Executive director and co-founder of Asteroid Day Grig Richters announced the six premiere events for 2016 and recognized Asteroid Day partners.

June 30 Premiere Events
Barcelona, Spain: ICE (Spanish National Research Council)

Tenerife, Spain: Starmus Festival

San Francisco, CA: California Academy of Sciences/B612

Vienna Austria: Natural History Museum

Seoul, South Korea: Gwacheon National Science Museum

Asteroid Day Partners
Association of Space Explorers; Asteroid Impact Mission; Astronomers Without Borders; Astronomy Magazine; Astronomy Now Magazine; B612; California Academy of Sciences; Discovery Science; European Space Agency (ESA); Films United; Natural History Museum of Vienna; NEOShield-2; The Côte d’Azur Observatory; Romanian Space Agency; Royal Astronomical Society; The Planetary Society; Seattle Museum of Flight; Space Foundation; Starmus; Universe Awareness.

“Starmus has promoted and supported the launch of Asteroid Day from the start, which is why the edition’s celebrated honoree, professor Stephen Hawking said: “This year Asteroid Day coincides with the staging of the Starmus Festival, a unique debating forum for the future of humanity. Among the events planned at Starmus, we will also commemorate Asteroid Day.”

Astronaut Chris Hadfield: “I’m an adventurer, explorer, and astronaut who has flown to space three times and been around this precious world of ours 2,650 times. So, naturally with that point of view, I am a supporter of Asteroid Day. For the first time, we are at a level of technology capability to detect and do something about the threat of asteroids. The threat is low, but the results can be extremely high.”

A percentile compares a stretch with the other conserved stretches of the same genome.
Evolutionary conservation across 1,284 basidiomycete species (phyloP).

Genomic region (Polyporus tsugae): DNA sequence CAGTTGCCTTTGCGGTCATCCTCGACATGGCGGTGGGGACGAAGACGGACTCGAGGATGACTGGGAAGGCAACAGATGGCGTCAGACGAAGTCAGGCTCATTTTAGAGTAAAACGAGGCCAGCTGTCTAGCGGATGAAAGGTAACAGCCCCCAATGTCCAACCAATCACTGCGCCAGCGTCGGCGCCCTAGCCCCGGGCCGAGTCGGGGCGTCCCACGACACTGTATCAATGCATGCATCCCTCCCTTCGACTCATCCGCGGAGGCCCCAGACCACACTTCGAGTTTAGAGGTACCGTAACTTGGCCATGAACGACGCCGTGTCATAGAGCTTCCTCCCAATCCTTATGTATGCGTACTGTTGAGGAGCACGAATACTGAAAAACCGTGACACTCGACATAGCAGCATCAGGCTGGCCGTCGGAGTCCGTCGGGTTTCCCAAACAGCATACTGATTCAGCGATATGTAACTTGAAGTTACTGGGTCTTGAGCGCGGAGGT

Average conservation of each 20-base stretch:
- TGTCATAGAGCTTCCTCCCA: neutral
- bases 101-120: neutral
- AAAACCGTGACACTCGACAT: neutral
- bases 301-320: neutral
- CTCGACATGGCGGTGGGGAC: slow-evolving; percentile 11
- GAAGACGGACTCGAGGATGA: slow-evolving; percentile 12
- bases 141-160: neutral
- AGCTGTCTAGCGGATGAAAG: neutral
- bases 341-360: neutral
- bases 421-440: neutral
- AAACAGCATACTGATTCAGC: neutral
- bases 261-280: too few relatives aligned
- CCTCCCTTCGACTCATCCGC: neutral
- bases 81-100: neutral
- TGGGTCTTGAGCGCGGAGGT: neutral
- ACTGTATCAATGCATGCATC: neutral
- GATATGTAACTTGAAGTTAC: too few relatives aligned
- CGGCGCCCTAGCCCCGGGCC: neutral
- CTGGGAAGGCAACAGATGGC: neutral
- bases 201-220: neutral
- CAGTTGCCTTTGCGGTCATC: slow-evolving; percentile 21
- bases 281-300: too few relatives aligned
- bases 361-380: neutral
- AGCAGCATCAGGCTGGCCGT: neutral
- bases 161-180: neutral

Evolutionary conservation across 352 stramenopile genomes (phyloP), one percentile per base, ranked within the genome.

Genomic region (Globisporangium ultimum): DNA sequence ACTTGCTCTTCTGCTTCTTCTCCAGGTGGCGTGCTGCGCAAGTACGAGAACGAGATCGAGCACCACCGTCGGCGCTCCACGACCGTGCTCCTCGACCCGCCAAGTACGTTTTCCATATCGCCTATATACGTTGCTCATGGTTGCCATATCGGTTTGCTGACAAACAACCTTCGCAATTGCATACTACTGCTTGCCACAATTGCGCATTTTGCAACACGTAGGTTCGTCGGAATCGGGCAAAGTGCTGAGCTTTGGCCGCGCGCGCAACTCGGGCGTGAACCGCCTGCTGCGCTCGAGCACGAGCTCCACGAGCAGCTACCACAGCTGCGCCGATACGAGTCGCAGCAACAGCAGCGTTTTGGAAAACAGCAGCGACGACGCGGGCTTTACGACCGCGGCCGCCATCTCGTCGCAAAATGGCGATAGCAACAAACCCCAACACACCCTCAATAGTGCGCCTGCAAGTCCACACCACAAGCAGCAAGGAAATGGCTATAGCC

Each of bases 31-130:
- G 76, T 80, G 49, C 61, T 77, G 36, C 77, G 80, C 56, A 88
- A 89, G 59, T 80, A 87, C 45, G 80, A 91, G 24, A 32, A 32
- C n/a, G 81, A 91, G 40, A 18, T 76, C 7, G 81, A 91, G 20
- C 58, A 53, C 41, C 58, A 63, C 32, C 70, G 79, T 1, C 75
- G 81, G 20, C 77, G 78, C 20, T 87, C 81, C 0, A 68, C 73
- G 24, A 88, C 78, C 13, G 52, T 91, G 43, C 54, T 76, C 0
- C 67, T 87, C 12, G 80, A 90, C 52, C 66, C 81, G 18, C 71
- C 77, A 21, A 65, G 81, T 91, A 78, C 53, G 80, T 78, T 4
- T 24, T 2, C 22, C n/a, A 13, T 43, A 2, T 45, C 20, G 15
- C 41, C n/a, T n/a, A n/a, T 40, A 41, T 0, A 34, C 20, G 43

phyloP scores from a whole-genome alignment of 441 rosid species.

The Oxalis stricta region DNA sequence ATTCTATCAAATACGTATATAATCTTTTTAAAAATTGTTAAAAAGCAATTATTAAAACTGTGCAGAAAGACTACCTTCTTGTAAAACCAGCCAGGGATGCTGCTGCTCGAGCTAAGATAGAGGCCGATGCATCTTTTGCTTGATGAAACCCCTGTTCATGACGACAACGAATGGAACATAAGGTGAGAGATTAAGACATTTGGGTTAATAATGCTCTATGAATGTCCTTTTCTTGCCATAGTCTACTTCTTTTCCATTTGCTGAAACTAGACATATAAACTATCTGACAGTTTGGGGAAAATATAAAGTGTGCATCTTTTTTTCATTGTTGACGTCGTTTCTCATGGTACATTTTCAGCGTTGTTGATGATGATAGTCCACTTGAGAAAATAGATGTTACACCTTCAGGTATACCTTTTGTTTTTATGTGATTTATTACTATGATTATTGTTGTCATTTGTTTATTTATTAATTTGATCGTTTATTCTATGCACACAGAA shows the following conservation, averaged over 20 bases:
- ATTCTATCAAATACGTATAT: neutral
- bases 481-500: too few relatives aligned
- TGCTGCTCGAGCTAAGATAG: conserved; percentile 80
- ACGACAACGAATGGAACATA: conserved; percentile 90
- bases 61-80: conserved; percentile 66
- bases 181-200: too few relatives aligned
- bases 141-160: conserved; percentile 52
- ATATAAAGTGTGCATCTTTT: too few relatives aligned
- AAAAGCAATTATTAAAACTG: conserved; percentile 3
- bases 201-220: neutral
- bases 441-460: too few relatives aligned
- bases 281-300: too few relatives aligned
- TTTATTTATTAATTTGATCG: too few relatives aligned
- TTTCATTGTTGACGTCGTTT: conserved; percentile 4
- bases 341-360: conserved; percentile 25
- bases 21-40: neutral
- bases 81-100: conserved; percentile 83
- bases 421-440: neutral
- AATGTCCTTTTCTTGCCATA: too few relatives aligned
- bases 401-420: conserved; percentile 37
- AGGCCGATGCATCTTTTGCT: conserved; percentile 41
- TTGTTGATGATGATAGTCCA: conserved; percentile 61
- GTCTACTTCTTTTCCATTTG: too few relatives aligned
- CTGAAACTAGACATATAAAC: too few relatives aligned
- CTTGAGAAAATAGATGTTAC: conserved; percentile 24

Dr. Ed Lu, three-time astronaut and CEO of B612 who co-invented the Gravity Tractor, a proposed technique for asteroid deflection. “In the near future, when our asteroid tracking telescopes allow us to know far in advance of an impending asteroid impact on Earth, we will then be able to nudge that asteroid out of Earth’s way. The ESA & NASA proposed AIDA mission will be a great step forward in testing this technology. And ESA joining Asteroid Day as a partner is a welcome addition in helping educate the world about asteroids and our future.”

About the European Space Agency (ESA)
The European Space Agency (ESA) is Europe’s gateway to space. Its mission is to shape the development of Europe’s space capability and ensure that investment in space continues to deliver benefits to the citizens of Europe and the world. ESA is an international organization with 22 Member States. By coordinating the financial and intellectual resources of its members, it can undertake programs and activities far beyond the scope of any single European country. ESTEC, the European Space Research and Technology Center (ESTEC) is the technical heart — the incubator of the European space effort where most ESA projects are born and guided through the various phases of development.

The Press Conference is being presented live, live-streamed, and will be archived at and

Diane Murphy
+1 310 658 8756,  +44 (0)78 1883 0551

Ninja Menning
+31 715 656 409